Study: Agri-Food Industry’s View on Animal Cloning

IRELAND - The sale of food from cloned animals and their offspring is legal in the USA. The US Food and Drug Administration in 2008 stated that such products were indistinguishable from those of non-cloned animals.
calendar icon 1 September 2010
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Following this, researchers at Teagasc, Dublin Institute of Technology and University College Cork decided to investigate the views of Irish agri-food stakeholders’ on the topic of animal cloning. The researchers carried out in-depth interviews with expert Irish stakeholders with the aim of framing the likely policy debate and assess the prospects for the future commercialisation of animal cloning. The results feature in an article in the autumn edition of TResearch, the Teagasc research and innovation magazine.

“Cloned animals intended for use within the agri-food system do not have approval in Europe, and how the technology will be legislated is currently under discussion. The European Food Safety Authority deems that food products from healthy clones do not present any additional risk to consumers, but the European Group for Ethics has objected to the use of cloning because of the current animal welfare implications, including the low survival rate for cloned animals, and the potential for welfare problems with the surrogate dams,” explains Dr Maeve Henchion, Head of the Food Market Research Unit, Teagasc Food Research Centre, Ashtown.

“The acceptability of these welfare standards from a European Union (EU) perspective can be linked to their utility; for example, the European Medicines Agency approved the production of human anti-thrombin from cloned transgenic animals in 2006. The protein produced treats a hereditary anti-thrombin deficiency that increases the risk of pulmonary embolisms or deep vein thrombosis,” said Dr Henchion. “However, the views of European citizens and consumers must also be factored into the risk process. Early indications from the European public are that they are wary of the technology and that it poses an ethical dilemma. This research provides an opportunity to examine animal cloning in terms of barriers and opportunities, specifically pertaining to its potential role within the Irish agri-food system.”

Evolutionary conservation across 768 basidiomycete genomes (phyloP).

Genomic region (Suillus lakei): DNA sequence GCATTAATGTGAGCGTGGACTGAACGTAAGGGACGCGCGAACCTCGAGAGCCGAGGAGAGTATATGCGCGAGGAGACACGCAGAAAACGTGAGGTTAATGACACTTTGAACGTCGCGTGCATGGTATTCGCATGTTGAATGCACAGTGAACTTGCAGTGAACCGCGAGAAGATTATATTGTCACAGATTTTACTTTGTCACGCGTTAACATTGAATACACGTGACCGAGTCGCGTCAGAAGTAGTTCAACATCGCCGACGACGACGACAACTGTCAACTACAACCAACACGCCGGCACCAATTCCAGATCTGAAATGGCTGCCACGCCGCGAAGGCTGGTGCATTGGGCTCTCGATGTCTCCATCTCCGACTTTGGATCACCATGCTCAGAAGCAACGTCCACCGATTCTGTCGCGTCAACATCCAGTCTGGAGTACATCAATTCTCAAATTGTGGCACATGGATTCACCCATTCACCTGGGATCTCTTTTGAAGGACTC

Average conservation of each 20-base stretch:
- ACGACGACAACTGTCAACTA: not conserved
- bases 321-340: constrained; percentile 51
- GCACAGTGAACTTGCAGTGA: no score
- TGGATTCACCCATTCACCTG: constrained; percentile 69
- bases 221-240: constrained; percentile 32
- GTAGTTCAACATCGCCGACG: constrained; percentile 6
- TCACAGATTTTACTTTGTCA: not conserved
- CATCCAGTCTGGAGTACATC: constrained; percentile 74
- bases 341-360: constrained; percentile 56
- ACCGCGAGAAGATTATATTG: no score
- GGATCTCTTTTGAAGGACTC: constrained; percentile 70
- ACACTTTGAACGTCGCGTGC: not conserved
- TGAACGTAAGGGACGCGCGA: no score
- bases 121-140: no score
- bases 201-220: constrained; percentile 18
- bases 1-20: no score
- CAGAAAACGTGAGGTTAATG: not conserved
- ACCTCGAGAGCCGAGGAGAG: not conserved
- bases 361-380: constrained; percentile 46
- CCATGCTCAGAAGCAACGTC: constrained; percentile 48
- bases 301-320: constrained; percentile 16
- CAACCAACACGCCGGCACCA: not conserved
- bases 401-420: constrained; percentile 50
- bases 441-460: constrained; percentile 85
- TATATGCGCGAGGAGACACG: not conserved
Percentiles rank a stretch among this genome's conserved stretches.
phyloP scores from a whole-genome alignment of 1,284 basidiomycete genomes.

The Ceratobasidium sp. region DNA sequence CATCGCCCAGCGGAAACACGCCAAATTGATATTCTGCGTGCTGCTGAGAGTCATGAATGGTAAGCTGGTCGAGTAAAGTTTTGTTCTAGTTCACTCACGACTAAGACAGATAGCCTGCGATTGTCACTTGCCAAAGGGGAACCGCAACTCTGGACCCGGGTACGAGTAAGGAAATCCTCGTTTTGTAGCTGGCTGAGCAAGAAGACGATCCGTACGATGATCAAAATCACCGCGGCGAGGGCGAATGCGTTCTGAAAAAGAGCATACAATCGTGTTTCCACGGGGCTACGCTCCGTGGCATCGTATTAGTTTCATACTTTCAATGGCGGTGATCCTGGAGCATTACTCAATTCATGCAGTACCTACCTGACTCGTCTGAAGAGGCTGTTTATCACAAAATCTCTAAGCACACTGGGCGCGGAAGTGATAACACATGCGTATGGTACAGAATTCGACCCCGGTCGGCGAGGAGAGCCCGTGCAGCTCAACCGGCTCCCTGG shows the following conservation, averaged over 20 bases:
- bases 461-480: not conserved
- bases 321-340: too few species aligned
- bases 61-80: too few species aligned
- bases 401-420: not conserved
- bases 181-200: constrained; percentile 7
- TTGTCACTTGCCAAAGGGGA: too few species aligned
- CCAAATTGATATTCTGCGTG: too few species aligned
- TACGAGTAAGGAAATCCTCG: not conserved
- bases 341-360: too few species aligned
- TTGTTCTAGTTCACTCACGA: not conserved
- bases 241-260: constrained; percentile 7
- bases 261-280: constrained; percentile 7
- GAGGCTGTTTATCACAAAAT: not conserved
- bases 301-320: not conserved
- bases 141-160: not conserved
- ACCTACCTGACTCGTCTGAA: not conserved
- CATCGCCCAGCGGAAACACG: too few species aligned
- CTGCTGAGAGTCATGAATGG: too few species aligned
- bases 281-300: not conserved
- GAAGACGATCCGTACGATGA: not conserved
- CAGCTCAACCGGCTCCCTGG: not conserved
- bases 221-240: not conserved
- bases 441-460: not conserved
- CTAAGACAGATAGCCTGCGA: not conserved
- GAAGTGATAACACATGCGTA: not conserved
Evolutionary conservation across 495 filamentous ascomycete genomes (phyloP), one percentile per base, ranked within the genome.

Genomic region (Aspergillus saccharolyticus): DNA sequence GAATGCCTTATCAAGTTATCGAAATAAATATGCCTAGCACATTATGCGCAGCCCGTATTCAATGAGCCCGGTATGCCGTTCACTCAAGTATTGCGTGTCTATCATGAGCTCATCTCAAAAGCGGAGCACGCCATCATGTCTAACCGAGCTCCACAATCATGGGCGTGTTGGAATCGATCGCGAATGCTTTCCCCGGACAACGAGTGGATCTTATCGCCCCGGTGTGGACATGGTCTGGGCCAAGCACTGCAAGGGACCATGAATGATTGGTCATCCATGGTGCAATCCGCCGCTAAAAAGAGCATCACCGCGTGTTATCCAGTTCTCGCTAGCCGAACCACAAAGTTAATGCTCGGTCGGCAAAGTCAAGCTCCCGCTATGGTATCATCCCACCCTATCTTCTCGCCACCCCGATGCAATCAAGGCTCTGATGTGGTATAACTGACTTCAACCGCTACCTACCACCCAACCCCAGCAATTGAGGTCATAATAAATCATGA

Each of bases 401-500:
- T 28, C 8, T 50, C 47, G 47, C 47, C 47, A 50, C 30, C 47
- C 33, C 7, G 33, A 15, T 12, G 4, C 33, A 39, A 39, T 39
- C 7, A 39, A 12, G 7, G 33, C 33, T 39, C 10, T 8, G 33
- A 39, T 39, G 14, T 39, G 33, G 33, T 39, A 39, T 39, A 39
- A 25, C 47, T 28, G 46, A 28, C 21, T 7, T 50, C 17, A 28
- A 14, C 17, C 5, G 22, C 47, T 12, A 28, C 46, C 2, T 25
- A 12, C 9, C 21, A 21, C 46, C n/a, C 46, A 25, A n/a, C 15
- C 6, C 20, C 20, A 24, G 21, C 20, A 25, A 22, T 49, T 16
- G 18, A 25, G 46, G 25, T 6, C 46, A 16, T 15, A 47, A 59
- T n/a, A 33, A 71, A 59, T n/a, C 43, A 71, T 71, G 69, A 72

“The views of Irish stakeholders in the discourse on animal cloning for the agri-food sector are of particular interest because, unlike the GM debate in relation to crops, Ireland is a significant producer and exporter of meat and livestock. For this reason the exploitation of cloning in other trading blocs looks set to pose a challenge for Irish and EU policy makers, industry and citizens,” Dr Henchion said.

Interview findings

Overall, animal cloning for food purposes was not viewed as a likely commercial prospect by any of the interviewees. Awareness of the recent commercial development of such technology in the US appeared to be low, with only a single interviewee identifying it as an impending regulatory dilemma for the EU. Knowledge about the role of assisted reproductive technologies in animal breeding varied, with artificial insemination being the primary reference point for most interviewees. Respondents with a technology background, and who demonstrated knowledge of assisted reproductive technologies, differed in opinion on the commercial viability of techniques such as embryo transfer/splitting. This cohort was quick to differentiate cloning from other reproductive techniques, a trend that was not repeated among other stakeholders. The main reason for the differentiation was that cloning was not seen to assist reproduction, but instead to supersede the fertilisation process and be more closely aligned to a sort of genetic modification process (though no genetic modification actually occurs).

The data from the in-depth interviews highlighted that, as yet, there has been little debate on the topic, and the commercialisation of cloning elsewhere has gained little attention. Regardless of when the debate does occur, the animal welfare and consumer acceptability perspectives are likely to have a central role in how the technology is regulated. Further research in this project will focus on examining Irish citizens’ perspectives on cloning technology and the issues raised by the expert stakeholders during the current study.

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